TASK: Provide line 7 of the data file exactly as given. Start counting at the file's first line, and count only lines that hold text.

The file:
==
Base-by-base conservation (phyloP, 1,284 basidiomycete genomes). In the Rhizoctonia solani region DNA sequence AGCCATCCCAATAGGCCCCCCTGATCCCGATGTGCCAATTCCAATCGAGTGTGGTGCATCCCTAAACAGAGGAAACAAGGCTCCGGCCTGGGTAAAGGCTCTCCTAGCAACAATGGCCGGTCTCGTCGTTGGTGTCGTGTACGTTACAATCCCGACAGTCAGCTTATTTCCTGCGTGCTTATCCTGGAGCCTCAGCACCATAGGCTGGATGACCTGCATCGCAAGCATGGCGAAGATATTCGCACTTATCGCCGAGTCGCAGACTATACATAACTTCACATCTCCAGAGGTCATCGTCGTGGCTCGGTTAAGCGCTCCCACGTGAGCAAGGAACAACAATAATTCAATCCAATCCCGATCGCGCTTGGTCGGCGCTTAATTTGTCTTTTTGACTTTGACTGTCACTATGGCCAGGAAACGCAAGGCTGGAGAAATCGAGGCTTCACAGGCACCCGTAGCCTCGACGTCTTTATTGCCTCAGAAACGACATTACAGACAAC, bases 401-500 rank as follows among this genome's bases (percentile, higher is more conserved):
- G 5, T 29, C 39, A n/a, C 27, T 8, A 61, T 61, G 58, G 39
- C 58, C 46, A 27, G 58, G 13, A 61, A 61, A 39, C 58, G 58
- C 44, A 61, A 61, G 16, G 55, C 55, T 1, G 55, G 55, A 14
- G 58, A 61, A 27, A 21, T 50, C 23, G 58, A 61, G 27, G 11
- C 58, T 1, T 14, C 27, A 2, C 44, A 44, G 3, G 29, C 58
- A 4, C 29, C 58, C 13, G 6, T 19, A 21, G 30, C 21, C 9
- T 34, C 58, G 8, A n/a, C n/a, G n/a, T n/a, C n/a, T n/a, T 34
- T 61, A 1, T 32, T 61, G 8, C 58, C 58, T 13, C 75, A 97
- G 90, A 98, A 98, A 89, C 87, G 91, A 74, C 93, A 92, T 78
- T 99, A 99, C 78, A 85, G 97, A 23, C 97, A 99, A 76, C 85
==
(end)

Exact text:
- A 4, C 29, C 58, C 13, G 6, T 19, A 21, G 30, C 21, C 9